I'm not really a religious person. At times I could be considered a spiritual person, and there are moments when I do feel profoundly moved by the sights and sounds around me, convinced, at least, for a little while, that there is a higher power, and I'm very thankful it's here.
Organised religion, on the whole, and no matter what the denomination, makes me uneasy. I do like direction, but I don't like being told I'm a bad person unless I follow these sets rules exactly. When I was in college I used to attend Mass at St. John the Baptist, and at first I felt spiritually nourished by the experience. But by the 2nd month I realised that I was probably the only person taking the religion seriously. I was disturbed by the fact that people would show up in their pajamas, rubbing sleep out of their eyes, would stick around only to receive the Eucharist and then leave. There was a palpable sense of them shutting off their brains for a good 45 minutes and just letting the priest's voice echo mindlessly inside their skulls.
I, on the other hand, actually listened to the sermons and the readings. Some of them just seemed so absurd, and illogical, and cruel. Maybe if I had been to Sunday school as a child, I would understand. But I seem to remember, at 5 years old, that Jonah being swallowed by a whale seemed a rather draconian method to get him to co-operate. Maybe I missed the point.
In high school I went to mass with the local university students. There would only be about 15 in the congregation, so afterwards I would go up to the priest and ask him questions about things that didn't make sense to me. He would get visibly frustrated because he knew he was right, and that I should just accept that this is how it works. He even said to me, "you cannot just pick and choose what you believe in. You have to commit to the faith as a whole." That was probably the most illogical thing I ever heard.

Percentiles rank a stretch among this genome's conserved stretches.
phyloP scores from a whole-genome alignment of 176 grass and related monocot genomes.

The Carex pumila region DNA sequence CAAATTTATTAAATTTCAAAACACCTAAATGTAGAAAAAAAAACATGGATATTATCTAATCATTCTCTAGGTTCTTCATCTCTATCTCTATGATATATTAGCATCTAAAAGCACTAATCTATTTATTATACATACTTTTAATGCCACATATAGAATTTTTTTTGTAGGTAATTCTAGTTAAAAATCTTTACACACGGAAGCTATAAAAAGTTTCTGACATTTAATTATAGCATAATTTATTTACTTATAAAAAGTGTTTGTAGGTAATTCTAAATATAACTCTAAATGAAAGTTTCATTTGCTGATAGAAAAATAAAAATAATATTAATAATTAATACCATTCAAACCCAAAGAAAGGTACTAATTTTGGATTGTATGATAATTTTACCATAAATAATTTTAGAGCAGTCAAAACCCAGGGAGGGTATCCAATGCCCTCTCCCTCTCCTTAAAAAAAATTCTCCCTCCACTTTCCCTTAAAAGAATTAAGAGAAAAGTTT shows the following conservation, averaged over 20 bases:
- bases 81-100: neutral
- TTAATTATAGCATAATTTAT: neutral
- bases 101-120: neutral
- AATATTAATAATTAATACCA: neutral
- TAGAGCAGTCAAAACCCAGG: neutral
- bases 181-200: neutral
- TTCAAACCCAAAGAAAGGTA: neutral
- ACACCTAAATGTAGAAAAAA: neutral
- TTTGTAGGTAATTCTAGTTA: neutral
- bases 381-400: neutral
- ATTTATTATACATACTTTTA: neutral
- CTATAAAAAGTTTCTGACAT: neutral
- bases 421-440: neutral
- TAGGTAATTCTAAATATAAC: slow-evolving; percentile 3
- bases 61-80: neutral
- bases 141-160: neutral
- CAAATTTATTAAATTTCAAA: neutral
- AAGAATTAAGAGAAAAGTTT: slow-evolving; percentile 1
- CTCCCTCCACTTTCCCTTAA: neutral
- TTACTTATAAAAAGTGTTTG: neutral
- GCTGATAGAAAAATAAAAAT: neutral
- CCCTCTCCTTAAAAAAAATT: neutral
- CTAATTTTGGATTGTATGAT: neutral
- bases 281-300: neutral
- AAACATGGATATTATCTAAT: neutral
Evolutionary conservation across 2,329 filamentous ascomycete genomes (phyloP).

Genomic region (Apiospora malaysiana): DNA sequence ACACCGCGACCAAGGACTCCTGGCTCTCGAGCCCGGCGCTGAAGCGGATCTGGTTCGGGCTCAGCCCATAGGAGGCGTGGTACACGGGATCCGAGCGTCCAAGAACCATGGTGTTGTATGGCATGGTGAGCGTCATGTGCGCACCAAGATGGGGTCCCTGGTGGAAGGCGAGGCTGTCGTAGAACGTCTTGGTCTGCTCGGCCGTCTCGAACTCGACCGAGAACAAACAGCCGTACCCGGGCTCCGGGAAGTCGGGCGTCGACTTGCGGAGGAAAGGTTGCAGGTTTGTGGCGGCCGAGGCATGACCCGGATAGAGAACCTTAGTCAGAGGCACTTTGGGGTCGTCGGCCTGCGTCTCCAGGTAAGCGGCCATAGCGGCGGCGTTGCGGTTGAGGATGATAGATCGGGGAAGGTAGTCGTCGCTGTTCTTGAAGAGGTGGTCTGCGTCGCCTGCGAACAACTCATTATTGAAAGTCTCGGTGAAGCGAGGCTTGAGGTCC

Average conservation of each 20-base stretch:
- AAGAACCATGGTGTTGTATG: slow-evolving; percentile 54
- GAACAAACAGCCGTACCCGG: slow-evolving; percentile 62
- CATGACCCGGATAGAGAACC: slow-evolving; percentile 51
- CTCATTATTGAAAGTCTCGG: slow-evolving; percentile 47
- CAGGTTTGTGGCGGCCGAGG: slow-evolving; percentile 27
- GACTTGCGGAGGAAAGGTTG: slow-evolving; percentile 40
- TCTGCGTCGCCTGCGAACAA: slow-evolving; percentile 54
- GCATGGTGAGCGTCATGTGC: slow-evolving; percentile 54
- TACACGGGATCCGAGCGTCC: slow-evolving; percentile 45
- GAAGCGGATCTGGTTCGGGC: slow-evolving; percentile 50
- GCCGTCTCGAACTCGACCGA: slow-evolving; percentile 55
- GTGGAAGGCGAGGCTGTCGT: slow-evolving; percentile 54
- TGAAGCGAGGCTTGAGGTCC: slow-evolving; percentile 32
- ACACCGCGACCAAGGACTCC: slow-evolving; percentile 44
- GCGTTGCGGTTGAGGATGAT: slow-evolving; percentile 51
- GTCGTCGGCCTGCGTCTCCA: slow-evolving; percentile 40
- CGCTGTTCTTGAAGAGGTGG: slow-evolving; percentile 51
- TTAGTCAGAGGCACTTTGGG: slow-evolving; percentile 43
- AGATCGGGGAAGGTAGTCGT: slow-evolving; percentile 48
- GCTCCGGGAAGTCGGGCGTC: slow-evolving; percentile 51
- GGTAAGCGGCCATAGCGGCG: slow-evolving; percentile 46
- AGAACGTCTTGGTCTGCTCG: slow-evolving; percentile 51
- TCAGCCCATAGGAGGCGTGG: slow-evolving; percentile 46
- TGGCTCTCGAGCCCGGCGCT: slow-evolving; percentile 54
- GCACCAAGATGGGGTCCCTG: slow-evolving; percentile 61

Having said that, this Lenten season, as I try to do every Lenten season, I plan to fast.
This means for the next forty days and forty nights I cannot eat any meat, dairy, eggs, or sugar (though I'm already off to a rough start having eaten 2 slices of domino's pizza with cheese. Oh well).
I wouldn't say this is for any religious purposes, though I do think about Jesus and his struggle in the desert more often because of the fast. It's more to renew, and reexamine my relationship with food.
Once again, I am not an inspired cook. I'm an able cook, sure, but I definitely fall in the ruts of reaching for the spaghetti and sauce a few nights a week. I often seek eggs and meat sources to give me a power punch of protein, as well as iron. By eliminating those foods from my diet I have to really think about how I'm going to get my nutrients. I learn new recipes, some of which stick with me, some I decide I will never do again, and I loose weight.
It's difficult, don't get me wrong. Especially since I have people all around me telling me I'm crazy and misguided to attempt such a thing. Last time at week 2 I had a lot of energy, and was feeling very light and bouncy and healthy. By week 4 I was miserable and hungry. I went so far as to order a vegan rice pudding from one of my favourite restaurants. It tasted like cat vomit sprayed with strawberry air freshener.
I often feel conflicted, too, by what I should let slip through the cracks for nutritional value. Milk, for instance, a good source of vitamin D and calcium, plus sometimes a glass at bedtime knocks me right out for a peaceful sleep (which is my all-time, desert island, favourite thing), I also cannot fathom coffee without it. Cheese would also be handy for when I make black bean tacos, or veggie sandwiches. Greek yogurt helps aid in my digestion, and makes for a handy snack at lunch and dinner with some honey (which I'm allowed, because Jesus had access to honey in the desert). Eggs are also tricky. They make for a nutritious, delicious, and quick and easy breakfast for me most weekdays, filling me up until lunchtime and giving me lots of energy.
Really, I think breakfast is going to be the hardest meal of the day to get around. I don't fancy bowl after bowl of shredded wheat, or slice after slice of toast with bread and honey.
Anyway, Ash Wednesday starts with a dinner of shrimp marinated in lemon juice, garlic and honey with peas and rice.
I can do this.


  1. What does that make Sunday dinner?


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